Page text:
The media is going to help elect Trump. Again
In the 2016 election the media gave more than $2 billion of free publicity to Donald Trump. It was voyeurism of his biting-off-the-heads-of-chickens campaign style. The nation had never seen anything like it, and it was, regrettably, newsworthy.
But without that gift, Trump would not have won the election. Remember, he lost the popular vote by almost three million votes and won the electoral college by a mere 79,000 votes in three states. Without that gift of massive free coverage from the media he would not have even come close.
The media is hazarding an equally ominous gift to Trump in this election cycle by letting him control the narrative on the coronavirus debacle. His daily press conferences are not to inform the public, but to propagandize, to dominate the national discussion and to ensure that only stories praising him are allowed in the public discourse.
If this continues, the media will hand the 2020 election to Trump, just as surely as it did in 2016.
Let’s be clear about Trump’s culpability in the scale of the catastrophe.
In 2018, he disbanded the team inside the National Security Council that was specifically tasked with handling pandemics.
He dismissed the pandemic “war gaming” exercises that were provided to him in extended hand-over briefings from the Obama administration.
He ignored the warnings from his own intelligence community in January that a pandemic was coming and that the government needed to take immediate action.
In February, he shipped 18 tons of medical supplies to China—masks, gowns, gloves, respirators, and more—while downplaying the threat here. Remember, Trump publicly asked China for help with his 2020 election. This was likely his down payment on that help.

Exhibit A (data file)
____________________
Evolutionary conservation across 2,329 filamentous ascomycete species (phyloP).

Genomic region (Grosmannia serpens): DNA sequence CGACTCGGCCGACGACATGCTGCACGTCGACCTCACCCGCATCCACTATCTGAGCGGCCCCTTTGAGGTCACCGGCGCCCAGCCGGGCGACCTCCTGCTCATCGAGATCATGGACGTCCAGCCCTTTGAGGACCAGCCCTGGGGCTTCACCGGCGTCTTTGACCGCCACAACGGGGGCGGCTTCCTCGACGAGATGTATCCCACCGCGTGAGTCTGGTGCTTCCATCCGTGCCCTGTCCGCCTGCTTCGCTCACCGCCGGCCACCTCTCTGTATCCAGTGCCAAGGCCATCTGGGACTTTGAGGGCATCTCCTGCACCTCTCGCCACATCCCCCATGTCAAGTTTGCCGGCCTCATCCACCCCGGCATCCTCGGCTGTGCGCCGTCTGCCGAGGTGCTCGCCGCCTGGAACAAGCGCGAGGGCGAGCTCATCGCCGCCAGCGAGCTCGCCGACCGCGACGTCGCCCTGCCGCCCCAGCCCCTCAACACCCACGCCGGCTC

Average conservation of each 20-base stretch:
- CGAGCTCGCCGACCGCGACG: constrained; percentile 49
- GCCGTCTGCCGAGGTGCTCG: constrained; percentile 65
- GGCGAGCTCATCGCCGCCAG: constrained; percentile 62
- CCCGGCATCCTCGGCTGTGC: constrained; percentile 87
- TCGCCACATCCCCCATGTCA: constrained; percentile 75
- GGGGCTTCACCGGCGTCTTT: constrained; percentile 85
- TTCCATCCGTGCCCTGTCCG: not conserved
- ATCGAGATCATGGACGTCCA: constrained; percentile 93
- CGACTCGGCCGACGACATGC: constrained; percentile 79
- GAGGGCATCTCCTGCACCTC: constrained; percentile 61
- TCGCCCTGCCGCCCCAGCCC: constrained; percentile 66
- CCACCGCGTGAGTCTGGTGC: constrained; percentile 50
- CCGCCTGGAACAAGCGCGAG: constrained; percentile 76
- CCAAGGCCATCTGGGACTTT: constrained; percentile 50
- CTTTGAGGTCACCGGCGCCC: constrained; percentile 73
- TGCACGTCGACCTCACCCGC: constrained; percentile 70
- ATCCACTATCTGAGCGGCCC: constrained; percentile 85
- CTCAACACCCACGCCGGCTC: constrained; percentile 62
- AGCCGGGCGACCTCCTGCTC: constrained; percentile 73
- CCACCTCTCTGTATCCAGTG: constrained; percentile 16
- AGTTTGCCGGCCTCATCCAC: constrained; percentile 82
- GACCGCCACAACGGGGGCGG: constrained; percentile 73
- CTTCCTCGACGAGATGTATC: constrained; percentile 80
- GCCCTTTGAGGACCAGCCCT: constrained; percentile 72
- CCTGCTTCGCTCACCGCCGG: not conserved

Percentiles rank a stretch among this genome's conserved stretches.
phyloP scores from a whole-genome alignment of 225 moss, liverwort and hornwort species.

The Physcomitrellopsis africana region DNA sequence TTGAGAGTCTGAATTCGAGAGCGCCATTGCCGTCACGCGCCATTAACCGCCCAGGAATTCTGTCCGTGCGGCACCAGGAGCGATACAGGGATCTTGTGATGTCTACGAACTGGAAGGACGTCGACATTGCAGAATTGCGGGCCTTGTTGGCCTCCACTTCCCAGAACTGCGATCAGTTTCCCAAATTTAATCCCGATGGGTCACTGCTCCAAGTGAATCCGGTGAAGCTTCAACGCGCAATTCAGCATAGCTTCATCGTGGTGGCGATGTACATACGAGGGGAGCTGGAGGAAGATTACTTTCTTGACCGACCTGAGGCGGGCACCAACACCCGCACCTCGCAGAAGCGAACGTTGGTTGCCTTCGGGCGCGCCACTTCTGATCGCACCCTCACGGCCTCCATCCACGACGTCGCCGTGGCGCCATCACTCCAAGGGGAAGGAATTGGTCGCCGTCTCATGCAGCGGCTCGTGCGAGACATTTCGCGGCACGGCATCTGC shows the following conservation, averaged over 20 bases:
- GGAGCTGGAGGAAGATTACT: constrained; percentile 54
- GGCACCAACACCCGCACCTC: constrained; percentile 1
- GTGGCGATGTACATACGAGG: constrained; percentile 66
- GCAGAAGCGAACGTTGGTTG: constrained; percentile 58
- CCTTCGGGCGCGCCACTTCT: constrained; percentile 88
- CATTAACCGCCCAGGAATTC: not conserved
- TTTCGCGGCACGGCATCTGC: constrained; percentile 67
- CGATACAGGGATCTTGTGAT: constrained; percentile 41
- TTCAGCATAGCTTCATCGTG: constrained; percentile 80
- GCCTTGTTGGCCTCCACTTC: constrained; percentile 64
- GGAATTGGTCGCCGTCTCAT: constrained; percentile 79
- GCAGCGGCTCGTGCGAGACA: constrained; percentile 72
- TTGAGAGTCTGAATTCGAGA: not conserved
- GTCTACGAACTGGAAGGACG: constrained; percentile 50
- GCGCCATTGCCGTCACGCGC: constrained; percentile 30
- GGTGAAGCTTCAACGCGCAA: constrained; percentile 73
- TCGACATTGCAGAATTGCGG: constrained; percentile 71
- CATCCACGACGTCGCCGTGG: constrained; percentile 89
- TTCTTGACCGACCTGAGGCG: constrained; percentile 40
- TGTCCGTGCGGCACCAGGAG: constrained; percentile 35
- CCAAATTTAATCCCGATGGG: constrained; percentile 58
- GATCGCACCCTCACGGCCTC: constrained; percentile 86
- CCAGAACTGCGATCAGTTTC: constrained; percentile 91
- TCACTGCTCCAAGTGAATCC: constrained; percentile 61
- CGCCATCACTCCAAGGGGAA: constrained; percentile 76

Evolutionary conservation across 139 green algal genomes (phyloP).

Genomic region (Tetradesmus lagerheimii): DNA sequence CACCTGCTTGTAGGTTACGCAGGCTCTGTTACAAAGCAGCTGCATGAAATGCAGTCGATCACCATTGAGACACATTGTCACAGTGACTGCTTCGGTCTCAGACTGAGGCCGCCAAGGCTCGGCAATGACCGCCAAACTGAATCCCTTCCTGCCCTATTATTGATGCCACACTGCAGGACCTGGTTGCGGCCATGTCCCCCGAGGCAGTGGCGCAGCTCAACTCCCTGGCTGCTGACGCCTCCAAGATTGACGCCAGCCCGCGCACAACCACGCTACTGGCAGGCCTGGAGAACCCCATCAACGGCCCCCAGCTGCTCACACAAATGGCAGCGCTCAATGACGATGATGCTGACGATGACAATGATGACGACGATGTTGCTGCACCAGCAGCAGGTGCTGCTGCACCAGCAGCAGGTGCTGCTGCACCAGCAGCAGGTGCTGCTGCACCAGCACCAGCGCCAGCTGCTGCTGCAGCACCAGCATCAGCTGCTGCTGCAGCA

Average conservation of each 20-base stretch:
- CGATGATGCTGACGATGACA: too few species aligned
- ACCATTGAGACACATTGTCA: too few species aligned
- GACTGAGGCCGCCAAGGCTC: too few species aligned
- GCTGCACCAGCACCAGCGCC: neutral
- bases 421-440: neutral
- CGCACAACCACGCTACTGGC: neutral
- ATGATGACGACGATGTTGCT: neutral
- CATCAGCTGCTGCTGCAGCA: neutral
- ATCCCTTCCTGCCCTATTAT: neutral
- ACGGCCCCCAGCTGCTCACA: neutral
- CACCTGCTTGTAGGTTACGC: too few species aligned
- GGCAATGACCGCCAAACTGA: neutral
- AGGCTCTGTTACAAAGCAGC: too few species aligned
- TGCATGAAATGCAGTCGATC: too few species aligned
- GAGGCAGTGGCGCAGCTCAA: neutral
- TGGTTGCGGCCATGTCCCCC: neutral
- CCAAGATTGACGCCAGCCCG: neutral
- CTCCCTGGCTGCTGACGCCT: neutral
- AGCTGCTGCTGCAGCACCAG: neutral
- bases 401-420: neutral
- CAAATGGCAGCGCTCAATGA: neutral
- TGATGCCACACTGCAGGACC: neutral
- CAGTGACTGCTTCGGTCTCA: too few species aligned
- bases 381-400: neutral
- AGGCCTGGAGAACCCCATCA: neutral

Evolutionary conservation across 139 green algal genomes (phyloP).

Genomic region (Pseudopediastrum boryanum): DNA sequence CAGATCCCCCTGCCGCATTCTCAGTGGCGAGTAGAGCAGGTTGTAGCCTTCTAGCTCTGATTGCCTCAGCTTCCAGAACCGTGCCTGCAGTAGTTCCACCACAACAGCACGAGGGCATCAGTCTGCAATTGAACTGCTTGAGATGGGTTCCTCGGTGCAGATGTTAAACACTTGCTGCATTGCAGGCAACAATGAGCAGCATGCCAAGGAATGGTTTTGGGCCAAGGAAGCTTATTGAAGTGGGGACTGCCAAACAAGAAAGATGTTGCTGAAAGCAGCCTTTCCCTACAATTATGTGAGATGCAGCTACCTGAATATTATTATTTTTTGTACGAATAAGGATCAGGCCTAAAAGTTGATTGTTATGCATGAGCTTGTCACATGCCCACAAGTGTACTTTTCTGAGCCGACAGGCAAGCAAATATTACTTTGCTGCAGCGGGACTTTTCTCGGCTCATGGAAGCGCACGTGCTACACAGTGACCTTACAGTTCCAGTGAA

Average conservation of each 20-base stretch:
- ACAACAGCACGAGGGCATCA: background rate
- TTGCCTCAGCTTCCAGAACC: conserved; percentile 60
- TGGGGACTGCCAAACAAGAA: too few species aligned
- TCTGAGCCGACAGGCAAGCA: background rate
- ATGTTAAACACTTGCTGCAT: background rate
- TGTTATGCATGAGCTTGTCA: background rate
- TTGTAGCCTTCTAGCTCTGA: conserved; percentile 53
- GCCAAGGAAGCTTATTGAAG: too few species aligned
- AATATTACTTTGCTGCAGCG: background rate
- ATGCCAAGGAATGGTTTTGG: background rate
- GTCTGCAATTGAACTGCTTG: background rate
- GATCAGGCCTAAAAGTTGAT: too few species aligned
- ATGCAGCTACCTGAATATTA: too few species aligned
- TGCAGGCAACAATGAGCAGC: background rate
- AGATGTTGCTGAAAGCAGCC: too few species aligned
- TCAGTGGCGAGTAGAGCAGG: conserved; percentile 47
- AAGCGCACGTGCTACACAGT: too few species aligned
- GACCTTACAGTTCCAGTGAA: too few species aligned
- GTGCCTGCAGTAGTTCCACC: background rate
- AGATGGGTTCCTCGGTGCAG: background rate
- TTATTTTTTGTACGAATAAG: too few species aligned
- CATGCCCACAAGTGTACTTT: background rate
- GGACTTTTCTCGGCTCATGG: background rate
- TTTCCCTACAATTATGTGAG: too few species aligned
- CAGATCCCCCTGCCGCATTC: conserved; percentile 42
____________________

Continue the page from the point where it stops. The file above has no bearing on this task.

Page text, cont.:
He declined to take proven tests from the World Health Organization while his own Center for Disease Control issued a flawed test, costing the country weeks of delay in coming to terms with the crisis. In fact, because of the lack of comprehensive testing, we still don’t know how bad it actually is.
Early on, Trump politicized the problem, claiming at his campaign rallies that the virus was “another Democrat hoax,” an attempt by his detractors to gain through mass hysteria what could not be achieved through impeachment.
Between January and early March, he repeatedly dismissed factual, science-based concerns, claiming. “It’s contained,” “There are only 15 infected individuals and it will be down to almost zero in a few weeks,” and, reaching for the religious, “It will disappear, like a miracle.”
He has failed to muster a national effort to address the crisis, instead, allowing states to be played off against each other and leaving a hop-scotch pattern of solutions from one state to the next. It’s like using a fishing net with 2 inch holes to try to catch mosquitoes.